On why Mardi Gras is a poignant reminder of the struggle toward making sexuality and gender diversity an important topic for public discourse.
Jay Carmichael

27 Mar 2017 - 2:43 PM  UPDATED 27 Mar 2017 - 2:43 PM

Let’s start out on a sour note, if only to prove a point: at this year’s Mardi Gras, a gay journalist had homophobic abuse hurled at him during the parade.

This (hopefully isolated) incident does at least one thing, and that is to play into the historic pressure of the past for expressions of sexuality to be kept in private spaces. Censorship of sexuality from public spaces isn’t about the sexual act, but about the expression of a sexual orientation in a public place – a hug and a kiss on the train, street art, music aired on the radio.

Pushing different sexualities back into the closet has been on the agenda for some time, such as when the BBC banned Frankie goes to Hollywood’s “Relax”, through to our persistent and casual use of euphemisms to describe not only sexual acts but sexuality. While for some, the recent Sydney Gay and Lesbian Mardi Gras can reignite conservative perceptions that sexuality be kept in private spaces, for others it’s testament to why we need to challenge such perceptions.

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While the title ‘Gay and Lesbian Mardi Gras’ might not fully encompass our community’s spectrum, the parade itself does. And it’s that parade of diversity that’s a poignant reminder of why we struggle toward making sexual and gender diversity an important topic of public discourse.

Sexuality and sex may be censored in different parts of the world for a number of reasons – religion, conservative values, and in some cases, closely linked to the for-the-sake-of-the-children argument. In more than 70 countries in the world, same-sex sexual contact of any kind is illegal and sometimes still punishable by jail or death.

While such laws may have their roots in colonialism, and are discriminatory in nature, they are laws nonetheless (of course). And it’s not as if the rest of the world has free reign when it comes to sex and sexuality. Laws all across the world try to regulate sexuality in a number of ways, and this generally includes:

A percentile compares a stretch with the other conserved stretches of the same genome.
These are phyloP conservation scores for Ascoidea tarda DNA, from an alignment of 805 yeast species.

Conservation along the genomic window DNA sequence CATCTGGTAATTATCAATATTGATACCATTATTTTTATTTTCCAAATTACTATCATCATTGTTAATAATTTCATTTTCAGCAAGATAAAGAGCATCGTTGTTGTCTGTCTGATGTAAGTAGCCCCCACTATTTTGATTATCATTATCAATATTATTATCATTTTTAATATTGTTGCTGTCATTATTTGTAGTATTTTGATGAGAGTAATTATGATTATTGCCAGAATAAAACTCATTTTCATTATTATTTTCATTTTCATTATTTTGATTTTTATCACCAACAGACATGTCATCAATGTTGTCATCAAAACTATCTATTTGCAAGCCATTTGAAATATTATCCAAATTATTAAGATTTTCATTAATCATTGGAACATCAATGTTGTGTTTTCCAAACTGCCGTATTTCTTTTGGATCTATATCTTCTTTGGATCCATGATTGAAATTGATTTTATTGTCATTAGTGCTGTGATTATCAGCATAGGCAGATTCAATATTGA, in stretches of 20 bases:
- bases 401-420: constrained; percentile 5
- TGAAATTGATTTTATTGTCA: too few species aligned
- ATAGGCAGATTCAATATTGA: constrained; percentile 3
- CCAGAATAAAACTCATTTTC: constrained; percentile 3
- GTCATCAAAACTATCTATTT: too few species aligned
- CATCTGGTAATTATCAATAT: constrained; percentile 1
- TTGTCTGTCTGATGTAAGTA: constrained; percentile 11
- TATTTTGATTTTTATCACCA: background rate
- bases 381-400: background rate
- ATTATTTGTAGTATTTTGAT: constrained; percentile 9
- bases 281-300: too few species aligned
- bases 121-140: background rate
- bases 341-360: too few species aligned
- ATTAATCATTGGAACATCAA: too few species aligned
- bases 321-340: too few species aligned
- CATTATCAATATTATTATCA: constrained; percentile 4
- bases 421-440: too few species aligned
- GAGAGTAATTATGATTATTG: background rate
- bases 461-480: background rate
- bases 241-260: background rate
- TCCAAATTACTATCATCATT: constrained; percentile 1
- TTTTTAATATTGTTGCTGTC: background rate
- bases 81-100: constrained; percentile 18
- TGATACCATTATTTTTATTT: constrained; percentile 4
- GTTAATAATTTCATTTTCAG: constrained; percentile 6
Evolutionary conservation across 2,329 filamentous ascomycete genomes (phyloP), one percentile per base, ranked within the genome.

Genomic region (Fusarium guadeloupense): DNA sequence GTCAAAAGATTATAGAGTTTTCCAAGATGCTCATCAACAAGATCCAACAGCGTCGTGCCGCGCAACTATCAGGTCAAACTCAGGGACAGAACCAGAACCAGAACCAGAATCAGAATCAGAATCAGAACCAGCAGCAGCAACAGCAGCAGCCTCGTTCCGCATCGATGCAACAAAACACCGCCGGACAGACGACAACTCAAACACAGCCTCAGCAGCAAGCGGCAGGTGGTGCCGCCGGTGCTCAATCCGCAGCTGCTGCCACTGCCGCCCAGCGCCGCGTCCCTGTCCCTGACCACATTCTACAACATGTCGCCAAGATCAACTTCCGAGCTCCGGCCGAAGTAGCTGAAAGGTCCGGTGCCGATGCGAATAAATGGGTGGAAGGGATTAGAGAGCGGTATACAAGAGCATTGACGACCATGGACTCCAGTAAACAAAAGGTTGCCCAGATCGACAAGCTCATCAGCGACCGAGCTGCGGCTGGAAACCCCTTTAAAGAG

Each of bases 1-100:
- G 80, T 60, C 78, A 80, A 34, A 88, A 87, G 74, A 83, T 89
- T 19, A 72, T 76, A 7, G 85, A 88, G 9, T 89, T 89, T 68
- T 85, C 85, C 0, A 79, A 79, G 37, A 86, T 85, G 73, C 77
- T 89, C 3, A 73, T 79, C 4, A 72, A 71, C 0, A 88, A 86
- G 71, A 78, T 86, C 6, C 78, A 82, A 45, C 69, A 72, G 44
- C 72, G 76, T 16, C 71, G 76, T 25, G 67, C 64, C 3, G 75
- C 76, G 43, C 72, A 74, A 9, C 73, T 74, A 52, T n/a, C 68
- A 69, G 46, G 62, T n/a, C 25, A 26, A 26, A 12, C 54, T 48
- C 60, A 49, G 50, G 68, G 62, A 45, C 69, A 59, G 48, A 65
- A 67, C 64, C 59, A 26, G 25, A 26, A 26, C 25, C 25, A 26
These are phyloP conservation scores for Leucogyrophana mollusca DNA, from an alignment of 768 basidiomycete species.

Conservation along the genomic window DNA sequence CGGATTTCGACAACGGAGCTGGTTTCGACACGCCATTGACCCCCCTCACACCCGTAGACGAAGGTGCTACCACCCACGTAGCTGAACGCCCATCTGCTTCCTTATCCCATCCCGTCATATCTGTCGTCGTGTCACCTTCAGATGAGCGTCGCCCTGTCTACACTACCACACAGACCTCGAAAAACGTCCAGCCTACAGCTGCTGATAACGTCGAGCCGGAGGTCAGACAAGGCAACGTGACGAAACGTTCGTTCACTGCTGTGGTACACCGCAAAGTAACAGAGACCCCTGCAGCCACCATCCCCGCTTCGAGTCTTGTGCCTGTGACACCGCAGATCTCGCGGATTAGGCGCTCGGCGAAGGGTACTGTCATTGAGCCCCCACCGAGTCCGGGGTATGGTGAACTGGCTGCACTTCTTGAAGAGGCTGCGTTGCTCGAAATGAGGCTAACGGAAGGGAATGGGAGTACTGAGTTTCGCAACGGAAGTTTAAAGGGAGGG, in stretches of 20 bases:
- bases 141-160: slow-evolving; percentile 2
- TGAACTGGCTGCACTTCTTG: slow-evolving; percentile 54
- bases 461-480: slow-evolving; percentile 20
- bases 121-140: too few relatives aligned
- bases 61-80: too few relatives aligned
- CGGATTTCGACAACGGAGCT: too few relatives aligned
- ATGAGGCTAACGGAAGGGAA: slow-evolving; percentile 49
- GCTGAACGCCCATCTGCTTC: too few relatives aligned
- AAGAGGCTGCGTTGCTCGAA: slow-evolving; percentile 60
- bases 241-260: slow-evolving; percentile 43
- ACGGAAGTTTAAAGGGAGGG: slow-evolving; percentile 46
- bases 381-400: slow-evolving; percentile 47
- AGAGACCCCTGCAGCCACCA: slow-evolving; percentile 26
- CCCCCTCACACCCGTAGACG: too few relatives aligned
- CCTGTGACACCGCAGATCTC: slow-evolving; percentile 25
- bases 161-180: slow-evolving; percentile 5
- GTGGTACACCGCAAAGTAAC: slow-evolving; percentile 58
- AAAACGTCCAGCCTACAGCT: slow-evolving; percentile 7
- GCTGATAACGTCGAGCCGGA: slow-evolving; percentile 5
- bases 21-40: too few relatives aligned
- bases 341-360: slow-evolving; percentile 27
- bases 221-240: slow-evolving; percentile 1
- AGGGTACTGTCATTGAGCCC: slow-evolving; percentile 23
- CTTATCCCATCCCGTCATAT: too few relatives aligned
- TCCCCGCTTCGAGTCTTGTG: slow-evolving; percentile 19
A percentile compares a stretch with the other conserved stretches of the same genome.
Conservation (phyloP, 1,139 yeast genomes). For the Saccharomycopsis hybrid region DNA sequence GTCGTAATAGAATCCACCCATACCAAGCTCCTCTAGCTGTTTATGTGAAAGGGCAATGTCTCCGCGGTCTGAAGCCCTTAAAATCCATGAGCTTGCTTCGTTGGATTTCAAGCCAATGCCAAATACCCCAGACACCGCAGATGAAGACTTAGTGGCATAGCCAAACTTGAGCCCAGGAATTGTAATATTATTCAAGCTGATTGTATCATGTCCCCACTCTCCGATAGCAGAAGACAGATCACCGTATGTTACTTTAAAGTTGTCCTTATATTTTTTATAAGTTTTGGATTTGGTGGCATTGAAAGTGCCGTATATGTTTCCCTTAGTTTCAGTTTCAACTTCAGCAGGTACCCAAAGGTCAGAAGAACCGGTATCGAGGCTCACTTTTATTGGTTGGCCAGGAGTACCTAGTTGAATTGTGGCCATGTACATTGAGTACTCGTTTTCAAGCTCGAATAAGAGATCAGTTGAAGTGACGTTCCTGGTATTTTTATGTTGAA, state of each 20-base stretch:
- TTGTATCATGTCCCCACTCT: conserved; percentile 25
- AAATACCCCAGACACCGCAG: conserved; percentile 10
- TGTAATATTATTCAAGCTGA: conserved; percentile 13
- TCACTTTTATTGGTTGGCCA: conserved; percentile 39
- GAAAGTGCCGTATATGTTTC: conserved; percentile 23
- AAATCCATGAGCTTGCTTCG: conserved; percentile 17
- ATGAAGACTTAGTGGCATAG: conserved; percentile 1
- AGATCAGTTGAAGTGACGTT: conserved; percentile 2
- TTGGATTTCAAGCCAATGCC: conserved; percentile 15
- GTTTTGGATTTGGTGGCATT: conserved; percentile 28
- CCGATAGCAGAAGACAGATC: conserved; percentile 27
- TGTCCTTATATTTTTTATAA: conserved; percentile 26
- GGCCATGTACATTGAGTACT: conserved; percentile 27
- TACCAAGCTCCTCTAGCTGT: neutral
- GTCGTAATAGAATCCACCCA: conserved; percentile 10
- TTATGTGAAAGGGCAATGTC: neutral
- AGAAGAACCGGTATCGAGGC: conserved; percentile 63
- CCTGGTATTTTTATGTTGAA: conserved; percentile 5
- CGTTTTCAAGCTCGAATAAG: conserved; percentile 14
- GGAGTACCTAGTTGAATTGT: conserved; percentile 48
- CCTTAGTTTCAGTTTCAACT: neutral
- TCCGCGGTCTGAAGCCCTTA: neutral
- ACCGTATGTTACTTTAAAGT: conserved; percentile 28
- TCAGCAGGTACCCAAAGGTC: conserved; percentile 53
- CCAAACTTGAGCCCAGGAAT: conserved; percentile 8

• Recognising and stopping discrimination
  • Criminalising/decriminalising a sexual behaviour
  • Allowing a person to make decisions about their own sexual behaviour
  • Regulation of marriages, families, and/or registered partnerships.

This matters not only for making the laws, but also for pointing out when the laws fail us. In more recent times an argument could be made that marriage inequality in Australia is only benefiting the erasure of sexually diverse relationships from public spaces. It doesn’t take a genius to work out that in part the same laws that seek to stop discrimination can also support it, which is the case in Australia with marriage only being recognised as between one man and one woman. While there’s little evidence on whether children who only ever see men marrying women become biased to think a same-sex pairing is wrong, it would be interesting to see if older perceptions of ‘legitimate’ couplings change when marriage equality is reached.


It’s becoming increasingly common for young people, in some cases, to have the biggest effect on how the world talks and thinks about not only sexuality but also gender. For example, in 2013 Insight covered a story about the increasing number of young people presenting as transgender and what their lives are like, and more recently Louis Theroux released a documentary about trans kids in America. These kinds of challenges to the status quo – and the over-hype and sensationalism often surrounding them – show us about how our society thinks about sexuality, and gender for that matter. They often cause a storm of public controversy, particularly so when in 2015/16 Liberal conservatives blew up about the Safe Schools Coalition.

These controversies are proof that we still need these acts of political statement, that we still need to march on Oxford Street every year. For while we continue to police sexuality, we’ll continue to see the negative effects of sweep such matters so close to our identities under the carpet.

So whether you want to see them as intentional acts or not, a journalist attending Mardi Gras, the pride parade itself and young trans kids celebrating their diversity are all just as much political statements as were the first pride marches that happened in Australian during the 1970s.